A demo project that illustrates the content of this article is available on my GitHub.
Frameworks are, by definition, meant to be used in many diverse contexts, that’s why developers pay special attention when they design them, in order to let their integration be as seamless as possible.
When it comes to API design, we all have a pretty good sense on how to achieve this goal. But an iOS framework is not only made of code: it also contains resources. And in many cases, being able to override such resources might be a mandatory prerequisite for an app that integrates the framework.
For the purpose of this article, we will assume that we are working on a series of white-label apps. Those apps deal in the same business logic, but each one does so using its own branding. In such a situation, a framework that provides the common business logic and allows the app to override its default resources is a great tool to streamline the development workflow.
How to achieve it
An iOS framework is basically a container that stores some code, along with a bundle in which resources are stored.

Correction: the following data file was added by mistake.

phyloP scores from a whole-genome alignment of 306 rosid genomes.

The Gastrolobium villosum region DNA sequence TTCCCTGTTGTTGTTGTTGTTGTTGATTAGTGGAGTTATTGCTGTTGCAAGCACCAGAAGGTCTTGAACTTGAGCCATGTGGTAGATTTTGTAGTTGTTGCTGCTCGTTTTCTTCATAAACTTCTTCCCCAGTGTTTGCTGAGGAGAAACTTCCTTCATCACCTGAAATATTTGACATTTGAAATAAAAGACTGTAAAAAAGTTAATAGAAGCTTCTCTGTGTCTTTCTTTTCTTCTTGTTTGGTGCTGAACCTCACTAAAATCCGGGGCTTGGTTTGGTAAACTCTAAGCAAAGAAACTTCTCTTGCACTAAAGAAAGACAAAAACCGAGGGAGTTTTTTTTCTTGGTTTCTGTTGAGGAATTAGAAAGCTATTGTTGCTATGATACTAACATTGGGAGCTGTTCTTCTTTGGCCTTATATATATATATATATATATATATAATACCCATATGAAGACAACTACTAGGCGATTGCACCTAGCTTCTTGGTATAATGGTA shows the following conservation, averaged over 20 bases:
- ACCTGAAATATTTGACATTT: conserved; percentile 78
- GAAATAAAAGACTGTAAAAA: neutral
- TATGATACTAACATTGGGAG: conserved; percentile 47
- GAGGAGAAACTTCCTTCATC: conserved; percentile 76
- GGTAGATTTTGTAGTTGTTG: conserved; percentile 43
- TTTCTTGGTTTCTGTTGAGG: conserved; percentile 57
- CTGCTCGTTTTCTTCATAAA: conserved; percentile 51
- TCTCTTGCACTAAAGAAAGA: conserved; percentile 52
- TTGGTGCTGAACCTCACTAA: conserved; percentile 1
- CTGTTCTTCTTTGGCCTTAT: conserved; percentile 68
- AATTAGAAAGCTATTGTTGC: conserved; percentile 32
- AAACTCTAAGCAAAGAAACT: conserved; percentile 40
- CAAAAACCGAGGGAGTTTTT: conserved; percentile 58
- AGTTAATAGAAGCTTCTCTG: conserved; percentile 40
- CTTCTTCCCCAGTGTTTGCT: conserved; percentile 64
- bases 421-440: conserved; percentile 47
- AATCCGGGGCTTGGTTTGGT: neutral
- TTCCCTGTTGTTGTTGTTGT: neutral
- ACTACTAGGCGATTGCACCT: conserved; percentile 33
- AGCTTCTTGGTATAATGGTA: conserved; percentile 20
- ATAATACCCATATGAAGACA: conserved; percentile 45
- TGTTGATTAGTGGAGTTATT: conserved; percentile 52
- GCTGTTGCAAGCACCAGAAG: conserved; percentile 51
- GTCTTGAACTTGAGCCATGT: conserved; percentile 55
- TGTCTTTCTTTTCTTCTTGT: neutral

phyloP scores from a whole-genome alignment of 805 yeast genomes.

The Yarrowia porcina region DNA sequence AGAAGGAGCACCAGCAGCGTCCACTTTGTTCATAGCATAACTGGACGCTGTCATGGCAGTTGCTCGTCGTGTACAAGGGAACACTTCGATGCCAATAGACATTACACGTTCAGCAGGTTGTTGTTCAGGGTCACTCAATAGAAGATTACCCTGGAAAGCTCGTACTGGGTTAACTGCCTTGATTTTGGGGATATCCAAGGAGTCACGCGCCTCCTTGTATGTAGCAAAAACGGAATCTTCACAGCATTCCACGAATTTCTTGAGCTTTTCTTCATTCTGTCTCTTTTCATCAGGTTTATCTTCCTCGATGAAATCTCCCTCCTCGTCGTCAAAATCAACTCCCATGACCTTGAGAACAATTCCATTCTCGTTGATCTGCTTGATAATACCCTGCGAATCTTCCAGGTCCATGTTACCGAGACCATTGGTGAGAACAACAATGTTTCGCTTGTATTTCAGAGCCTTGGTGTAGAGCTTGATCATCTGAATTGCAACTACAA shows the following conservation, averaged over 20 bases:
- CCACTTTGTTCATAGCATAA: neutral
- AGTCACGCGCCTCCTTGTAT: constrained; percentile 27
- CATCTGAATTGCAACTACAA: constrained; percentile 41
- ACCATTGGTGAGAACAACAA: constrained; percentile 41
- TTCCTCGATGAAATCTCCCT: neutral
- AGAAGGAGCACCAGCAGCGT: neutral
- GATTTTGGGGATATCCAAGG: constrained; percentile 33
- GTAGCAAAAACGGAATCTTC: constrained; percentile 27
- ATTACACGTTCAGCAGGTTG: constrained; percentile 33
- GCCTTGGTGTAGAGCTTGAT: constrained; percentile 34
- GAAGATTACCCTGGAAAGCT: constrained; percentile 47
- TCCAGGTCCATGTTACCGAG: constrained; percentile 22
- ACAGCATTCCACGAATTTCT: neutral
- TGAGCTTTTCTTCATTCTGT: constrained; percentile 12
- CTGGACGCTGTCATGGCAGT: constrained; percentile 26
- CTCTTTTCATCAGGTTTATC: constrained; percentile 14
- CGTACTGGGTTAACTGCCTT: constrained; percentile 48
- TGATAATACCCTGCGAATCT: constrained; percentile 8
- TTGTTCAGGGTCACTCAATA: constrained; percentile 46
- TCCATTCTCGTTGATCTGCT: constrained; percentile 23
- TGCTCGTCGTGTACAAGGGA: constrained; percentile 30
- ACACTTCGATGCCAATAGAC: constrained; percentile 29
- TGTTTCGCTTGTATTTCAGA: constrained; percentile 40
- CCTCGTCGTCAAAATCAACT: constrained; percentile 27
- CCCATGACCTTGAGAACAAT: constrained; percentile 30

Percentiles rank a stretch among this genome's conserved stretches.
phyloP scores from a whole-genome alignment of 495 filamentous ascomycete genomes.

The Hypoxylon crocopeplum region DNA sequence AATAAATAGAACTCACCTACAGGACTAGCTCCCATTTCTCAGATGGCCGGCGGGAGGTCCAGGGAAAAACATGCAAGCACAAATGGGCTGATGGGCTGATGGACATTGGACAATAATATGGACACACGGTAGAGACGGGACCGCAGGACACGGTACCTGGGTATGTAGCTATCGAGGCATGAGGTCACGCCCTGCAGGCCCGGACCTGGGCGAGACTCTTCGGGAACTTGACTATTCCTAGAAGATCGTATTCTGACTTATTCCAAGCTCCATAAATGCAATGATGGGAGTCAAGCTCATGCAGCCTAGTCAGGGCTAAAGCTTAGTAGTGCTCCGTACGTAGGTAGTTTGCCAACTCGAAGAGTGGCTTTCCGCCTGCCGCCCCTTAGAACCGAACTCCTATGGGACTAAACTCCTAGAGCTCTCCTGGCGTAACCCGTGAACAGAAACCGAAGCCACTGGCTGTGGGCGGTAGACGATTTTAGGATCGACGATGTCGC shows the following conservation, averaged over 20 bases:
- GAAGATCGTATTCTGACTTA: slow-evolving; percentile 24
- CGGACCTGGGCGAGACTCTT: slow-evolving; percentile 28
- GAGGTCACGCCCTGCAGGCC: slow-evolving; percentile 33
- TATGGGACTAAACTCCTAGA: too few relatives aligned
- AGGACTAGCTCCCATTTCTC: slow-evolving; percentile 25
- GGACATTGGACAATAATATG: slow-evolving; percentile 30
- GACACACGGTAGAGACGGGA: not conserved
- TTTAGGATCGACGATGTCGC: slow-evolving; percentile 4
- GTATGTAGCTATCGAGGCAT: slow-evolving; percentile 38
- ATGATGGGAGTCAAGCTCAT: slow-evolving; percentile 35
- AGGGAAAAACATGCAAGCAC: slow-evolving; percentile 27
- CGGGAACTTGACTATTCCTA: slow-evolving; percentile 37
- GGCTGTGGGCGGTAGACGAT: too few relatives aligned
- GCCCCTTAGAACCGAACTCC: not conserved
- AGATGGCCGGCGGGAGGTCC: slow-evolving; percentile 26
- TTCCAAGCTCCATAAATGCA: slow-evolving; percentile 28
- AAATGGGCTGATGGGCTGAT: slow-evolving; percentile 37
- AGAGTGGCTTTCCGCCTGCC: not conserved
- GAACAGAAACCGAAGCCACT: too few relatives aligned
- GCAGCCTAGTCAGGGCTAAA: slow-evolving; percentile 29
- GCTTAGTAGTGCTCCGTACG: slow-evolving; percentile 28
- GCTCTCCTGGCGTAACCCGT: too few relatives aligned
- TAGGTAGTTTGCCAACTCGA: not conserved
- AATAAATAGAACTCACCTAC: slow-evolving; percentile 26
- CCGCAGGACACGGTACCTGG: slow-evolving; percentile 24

Our first step toward our goal will be to make this bundle easily accessible from inside the framework:
Then, we create a global function that will allow us to instantiate an overridable image. The strategy behind this function will be to attempt to load an hypothetic overridden image provided by bundle of the app, and if none is found it will then default to the one stored in the framework:
This strategy can also be applied to storyboards (and to basically any binary resource stored in the bundle):
Lastly, to handle the case of localized strings, we will attempt to localize the key using a table stored in the bundle of the app and — by convention — named
Override.strings. If the key was not found in this table, we then fall back to the one contained in the framework:
The aim of this article is to describe a general strategy that can be applied to tackle the issue of designing a framework whose resources are overridable. The API used to achieve it was voluntarily presented in a very raw fashion, using global functions.
In practice, a developer might want to add some additional syntactic sugar. For instance, using an
extension as follows:
It might be tempting to fully integrate the overriding API into UIKit through the use of swizzling. I, personally, would strongly advise against it, because modifying the expected behavior of SDK-level API will revel misleading and hard to maintain.
Originally published at gist.github.com.